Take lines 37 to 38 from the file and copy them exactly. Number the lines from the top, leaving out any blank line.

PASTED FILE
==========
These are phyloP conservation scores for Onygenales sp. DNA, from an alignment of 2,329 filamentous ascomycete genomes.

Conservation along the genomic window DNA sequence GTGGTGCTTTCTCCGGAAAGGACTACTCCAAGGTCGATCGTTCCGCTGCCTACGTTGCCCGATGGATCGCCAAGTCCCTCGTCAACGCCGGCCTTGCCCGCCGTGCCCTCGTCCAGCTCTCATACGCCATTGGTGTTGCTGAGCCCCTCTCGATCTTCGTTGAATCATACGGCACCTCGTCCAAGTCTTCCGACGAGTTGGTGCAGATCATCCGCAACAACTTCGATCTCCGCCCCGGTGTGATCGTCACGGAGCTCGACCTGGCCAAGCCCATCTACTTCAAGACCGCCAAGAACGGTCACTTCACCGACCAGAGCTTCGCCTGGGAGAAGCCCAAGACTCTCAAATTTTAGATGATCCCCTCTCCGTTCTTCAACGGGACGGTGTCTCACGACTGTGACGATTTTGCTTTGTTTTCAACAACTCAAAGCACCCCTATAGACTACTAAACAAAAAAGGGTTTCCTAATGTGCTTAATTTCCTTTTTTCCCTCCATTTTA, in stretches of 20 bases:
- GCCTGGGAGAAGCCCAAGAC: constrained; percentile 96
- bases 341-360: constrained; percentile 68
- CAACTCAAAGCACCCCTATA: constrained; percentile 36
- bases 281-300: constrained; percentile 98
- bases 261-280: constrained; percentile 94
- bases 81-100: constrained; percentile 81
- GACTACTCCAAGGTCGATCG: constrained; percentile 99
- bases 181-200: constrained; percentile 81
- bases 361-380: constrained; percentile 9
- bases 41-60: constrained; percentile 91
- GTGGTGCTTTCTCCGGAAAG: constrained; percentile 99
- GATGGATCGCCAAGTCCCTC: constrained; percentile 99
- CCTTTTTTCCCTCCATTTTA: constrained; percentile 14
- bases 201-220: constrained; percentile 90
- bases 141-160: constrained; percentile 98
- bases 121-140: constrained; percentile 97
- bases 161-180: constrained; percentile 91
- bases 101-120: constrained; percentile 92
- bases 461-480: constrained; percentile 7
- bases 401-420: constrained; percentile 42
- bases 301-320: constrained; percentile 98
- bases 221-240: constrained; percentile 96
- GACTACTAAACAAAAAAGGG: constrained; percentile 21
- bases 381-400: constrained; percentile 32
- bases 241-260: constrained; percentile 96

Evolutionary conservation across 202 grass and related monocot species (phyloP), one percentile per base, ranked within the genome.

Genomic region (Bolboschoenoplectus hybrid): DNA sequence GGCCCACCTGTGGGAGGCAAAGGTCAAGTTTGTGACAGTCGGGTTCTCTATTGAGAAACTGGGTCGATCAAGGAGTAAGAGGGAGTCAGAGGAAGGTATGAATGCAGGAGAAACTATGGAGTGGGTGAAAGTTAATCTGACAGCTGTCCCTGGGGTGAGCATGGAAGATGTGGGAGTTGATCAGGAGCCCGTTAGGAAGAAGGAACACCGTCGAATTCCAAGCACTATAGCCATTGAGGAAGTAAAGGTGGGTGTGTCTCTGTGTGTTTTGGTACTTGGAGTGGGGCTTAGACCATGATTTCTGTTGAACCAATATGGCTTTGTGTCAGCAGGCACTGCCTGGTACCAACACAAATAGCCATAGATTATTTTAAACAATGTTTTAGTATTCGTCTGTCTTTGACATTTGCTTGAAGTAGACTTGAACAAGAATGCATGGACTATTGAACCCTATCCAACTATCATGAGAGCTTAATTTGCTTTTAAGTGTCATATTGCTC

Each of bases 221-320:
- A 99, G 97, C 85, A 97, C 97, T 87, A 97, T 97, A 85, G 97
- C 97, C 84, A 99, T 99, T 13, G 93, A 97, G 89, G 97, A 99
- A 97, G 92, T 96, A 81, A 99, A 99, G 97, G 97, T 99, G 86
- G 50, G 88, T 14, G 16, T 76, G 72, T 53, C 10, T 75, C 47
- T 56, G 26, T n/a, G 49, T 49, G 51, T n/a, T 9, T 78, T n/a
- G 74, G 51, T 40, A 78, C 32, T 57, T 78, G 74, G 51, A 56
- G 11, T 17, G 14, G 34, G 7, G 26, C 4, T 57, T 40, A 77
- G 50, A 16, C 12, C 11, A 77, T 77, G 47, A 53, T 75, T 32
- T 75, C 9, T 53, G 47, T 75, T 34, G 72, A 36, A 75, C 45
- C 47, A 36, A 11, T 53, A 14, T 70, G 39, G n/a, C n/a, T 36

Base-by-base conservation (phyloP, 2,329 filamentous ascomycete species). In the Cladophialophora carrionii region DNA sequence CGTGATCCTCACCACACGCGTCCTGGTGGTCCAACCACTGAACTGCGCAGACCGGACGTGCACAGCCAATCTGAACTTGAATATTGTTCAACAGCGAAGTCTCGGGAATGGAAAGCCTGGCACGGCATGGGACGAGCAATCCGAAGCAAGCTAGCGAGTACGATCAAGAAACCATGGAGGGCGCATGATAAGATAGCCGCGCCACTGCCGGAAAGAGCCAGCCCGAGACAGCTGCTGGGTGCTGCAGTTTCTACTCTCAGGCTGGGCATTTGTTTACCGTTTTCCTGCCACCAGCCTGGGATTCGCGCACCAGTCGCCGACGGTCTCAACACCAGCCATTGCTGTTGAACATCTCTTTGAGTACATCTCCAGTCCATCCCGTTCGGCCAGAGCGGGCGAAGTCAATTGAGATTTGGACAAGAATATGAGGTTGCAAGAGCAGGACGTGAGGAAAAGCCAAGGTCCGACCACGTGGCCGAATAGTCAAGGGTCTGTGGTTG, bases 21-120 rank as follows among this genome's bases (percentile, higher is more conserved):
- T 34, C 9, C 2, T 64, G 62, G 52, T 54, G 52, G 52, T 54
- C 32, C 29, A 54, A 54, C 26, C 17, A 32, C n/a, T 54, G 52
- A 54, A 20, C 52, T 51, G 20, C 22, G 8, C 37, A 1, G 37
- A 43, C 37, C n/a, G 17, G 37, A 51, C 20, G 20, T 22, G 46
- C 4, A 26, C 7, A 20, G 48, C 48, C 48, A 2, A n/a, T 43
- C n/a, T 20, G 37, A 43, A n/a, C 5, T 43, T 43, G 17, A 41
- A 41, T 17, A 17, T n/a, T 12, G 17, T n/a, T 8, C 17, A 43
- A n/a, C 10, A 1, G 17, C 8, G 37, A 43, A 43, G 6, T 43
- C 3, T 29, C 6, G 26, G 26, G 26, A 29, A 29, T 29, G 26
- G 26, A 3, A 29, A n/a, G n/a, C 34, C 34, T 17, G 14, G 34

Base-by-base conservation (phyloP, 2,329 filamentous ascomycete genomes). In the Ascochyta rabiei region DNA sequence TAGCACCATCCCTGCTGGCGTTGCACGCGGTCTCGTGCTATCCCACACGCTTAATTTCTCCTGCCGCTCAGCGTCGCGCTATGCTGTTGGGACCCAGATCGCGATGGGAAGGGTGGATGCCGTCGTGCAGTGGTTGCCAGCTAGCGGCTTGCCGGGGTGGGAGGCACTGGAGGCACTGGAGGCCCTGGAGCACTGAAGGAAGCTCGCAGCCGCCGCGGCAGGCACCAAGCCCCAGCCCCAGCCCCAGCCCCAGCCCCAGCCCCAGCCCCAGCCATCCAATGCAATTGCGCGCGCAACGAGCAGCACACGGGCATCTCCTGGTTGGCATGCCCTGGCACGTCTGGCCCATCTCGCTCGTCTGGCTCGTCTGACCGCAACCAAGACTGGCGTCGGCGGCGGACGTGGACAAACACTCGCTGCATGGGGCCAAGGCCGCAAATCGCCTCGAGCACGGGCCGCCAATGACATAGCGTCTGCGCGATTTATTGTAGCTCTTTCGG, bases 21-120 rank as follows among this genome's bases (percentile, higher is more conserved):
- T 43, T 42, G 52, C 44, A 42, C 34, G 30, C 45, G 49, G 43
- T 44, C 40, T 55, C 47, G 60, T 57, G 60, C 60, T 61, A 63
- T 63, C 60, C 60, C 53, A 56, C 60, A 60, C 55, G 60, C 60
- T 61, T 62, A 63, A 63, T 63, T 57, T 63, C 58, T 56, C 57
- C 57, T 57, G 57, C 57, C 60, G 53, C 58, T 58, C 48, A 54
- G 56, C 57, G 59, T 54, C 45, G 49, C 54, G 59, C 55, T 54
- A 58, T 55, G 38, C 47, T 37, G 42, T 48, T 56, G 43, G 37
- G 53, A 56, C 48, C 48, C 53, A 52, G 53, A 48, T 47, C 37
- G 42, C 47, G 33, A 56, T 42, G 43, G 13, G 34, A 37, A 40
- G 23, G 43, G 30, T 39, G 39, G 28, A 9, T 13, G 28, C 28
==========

- G 11, T 17, G 14, G 34, G 7, G 26, C 4, T 57, T 40, A 77
- G 50, A 16, C 12, C 11, A 77, T 77, G 47, A 53, T 75, T 32